Yankees: Giancarlo Stanton had one bad day in left field, let it go


As much as the media wants you to believe that Giancarlo Stanton dropping two balls in left field on Sunday for the Yankees is a cause for concern, it’s not. And here’s why.

Doing my greatest Charlie Brown impersonation, all I can say is, ‘Good Grief!’ Yes, Giancarlo Stanton of the Yankees fought the vicious Florida sun and lost, twice — but let’s take a moment to think about what’s got some folks panic-stricken.

Because it’s Spring Training, a time for trying out new things, manager Aaron Boone gave Stanton his first ever big league start in left field — a position he hadn’t played since 2010 in Double-A Jacksonville.

In the second inning, Stanton headed for the gap on a long drive hit by the Rays’ Jake Bauers. With his glove raised above his head, Stanton looked away at the last moment, and the ball slapped off his mitt for a double.

Later, in the fourth inning, Kevin Kiermaier slashed a shot deep towards left field. Stanton didn’t get much of a read of the ball off the bat, and the ball soon bounced over the wall for a ground-rule double.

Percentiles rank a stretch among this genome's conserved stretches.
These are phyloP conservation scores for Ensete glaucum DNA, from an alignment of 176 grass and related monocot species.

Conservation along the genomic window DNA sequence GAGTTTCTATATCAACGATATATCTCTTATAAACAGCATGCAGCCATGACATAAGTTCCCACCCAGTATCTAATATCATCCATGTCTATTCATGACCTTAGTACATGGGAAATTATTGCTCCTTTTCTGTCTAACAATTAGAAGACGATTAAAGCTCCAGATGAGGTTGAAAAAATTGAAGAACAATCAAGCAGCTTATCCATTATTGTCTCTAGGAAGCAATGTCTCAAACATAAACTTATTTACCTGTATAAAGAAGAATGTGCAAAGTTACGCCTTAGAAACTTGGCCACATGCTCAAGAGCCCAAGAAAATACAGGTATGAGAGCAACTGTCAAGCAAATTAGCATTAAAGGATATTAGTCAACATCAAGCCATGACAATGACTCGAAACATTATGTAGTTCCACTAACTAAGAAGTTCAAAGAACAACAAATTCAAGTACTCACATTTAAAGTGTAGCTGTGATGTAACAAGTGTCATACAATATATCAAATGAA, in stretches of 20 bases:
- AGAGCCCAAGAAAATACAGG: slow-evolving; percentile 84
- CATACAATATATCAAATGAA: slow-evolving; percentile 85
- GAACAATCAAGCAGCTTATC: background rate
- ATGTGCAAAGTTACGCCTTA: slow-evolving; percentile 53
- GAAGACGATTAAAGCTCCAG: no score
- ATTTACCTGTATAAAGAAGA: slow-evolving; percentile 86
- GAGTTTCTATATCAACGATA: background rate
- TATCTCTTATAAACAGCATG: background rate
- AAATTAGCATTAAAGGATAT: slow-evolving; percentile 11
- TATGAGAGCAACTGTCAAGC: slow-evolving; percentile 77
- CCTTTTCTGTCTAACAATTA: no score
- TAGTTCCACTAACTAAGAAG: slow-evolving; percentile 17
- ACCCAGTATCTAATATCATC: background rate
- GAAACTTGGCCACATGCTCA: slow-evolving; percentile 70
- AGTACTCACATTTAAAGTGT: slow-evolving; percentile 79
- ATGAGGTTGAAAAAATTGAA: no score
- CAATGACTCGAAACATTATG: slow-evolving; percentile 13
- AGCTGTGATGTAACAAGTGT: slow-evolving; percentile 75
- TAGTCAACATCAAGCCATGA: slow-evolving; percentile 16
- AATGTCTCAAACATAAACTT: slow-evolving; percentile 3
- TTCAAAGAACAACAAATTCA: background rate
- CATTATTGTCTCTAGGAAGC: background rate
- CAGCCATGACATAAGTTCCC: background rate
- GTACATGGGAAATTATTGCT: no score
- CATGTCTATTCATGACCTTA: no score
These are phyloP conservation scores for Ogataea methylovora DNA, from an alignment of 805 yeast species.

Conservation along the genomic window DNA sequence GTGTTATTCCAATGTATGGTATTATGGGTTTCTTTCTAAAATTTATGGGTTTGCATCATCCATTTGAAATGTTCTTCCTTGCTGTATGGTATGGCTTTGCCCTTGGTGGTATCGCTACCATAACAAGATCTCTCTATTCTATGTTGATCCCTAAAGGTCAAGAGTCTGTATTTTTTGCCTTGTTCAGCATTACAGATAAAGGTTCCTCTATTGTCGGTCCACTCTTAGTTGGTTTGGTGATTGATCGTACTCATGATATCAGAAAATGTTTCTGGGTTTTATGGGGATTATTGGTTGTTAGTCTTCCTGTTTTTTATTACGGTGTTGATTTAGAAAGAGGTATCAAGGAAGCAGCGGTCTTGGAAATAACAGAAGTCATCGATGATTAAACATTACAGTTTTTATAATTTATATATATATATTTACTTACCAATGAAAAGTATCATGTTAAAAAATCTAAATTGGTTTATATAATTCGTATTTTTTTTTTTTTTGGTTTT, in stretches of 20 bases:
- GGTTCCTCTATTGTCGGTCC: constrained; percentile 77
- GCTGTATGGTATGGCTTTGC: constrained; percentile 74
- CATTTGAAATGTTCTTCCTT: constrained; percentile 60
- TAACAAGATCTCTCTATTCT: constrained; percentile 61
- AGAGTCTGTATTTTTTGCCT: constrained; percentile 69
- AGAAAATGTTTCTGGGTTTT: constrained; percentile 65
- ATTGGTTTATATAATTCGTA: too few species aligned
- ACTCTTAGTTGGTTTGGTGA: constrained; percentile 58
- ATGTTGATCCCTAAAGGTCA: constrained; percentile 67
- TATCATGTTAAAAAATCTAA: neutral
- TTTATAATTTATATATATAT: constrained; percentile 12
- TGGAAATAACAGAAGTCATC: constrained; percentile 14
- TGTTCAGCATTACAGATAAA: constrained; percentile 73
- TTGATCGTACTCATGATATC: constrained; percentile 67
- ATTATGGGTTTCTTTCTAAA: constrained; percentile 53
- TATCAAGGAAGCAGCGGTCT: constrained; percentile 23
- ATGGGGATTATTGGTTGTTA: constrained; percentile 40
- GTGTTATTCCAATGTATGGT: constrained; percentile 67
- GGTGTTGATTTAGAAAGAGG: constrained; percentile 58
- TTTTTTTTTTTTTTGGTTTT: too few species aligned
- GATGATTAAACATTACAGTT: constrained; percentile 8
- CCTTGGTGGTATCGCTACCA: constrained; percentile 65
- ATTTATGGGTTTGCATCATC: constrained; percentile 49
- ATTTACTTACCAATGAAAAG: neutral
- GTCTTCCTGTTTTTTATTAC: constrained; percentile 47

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Saying a guy like Brett Gardner would have had a better chance to make both plays is irrelevant. Although left field is widely considered to be the easiest of the three outfield positions, contending with the elements in a position you haven’t set foot in for eight years is no easy task.

And don’t give me this, ‘Well major leaguers shouldn’t drop fly balls,’ crap. In a game where one hit every 10 at-bats can make you an All-Star, it’s clear to see the law of averages is not a friend of this incredibly complicated sport.

Stanton, being the consummate professional that he is, took full responsibility for his blunders in the field, as he told Newsday.

"“Yeah, they were in the sun,” Stanton said. “But that doesn’t matter. It’s still part of the game.”"

The bottom line is not to sweat the small stuff. As long as Brett Gardner is healthy this season, he’ll see the lions share of time in left field for the Yankees.

Even if something were to plague likely opening day center fielder Aaron Hicks, as two separate oblique injuries did in 2017, and Gardner had to move to center, I fully expect the younger and more athletic Aaron Judge to get the first crack in left field before Stanton.

Next: Who does Adam Lind unseat as backup first baseman?

With Clint Frazier and Jacoby Ellsbury expected to return from injury within the next week to 10 days, the likelihood of seeing Stanton anywhere but DH or right field in 2018 is slim.

So chill out, we’re only 10 games in Spring Training. It’s way too early to get this anxious.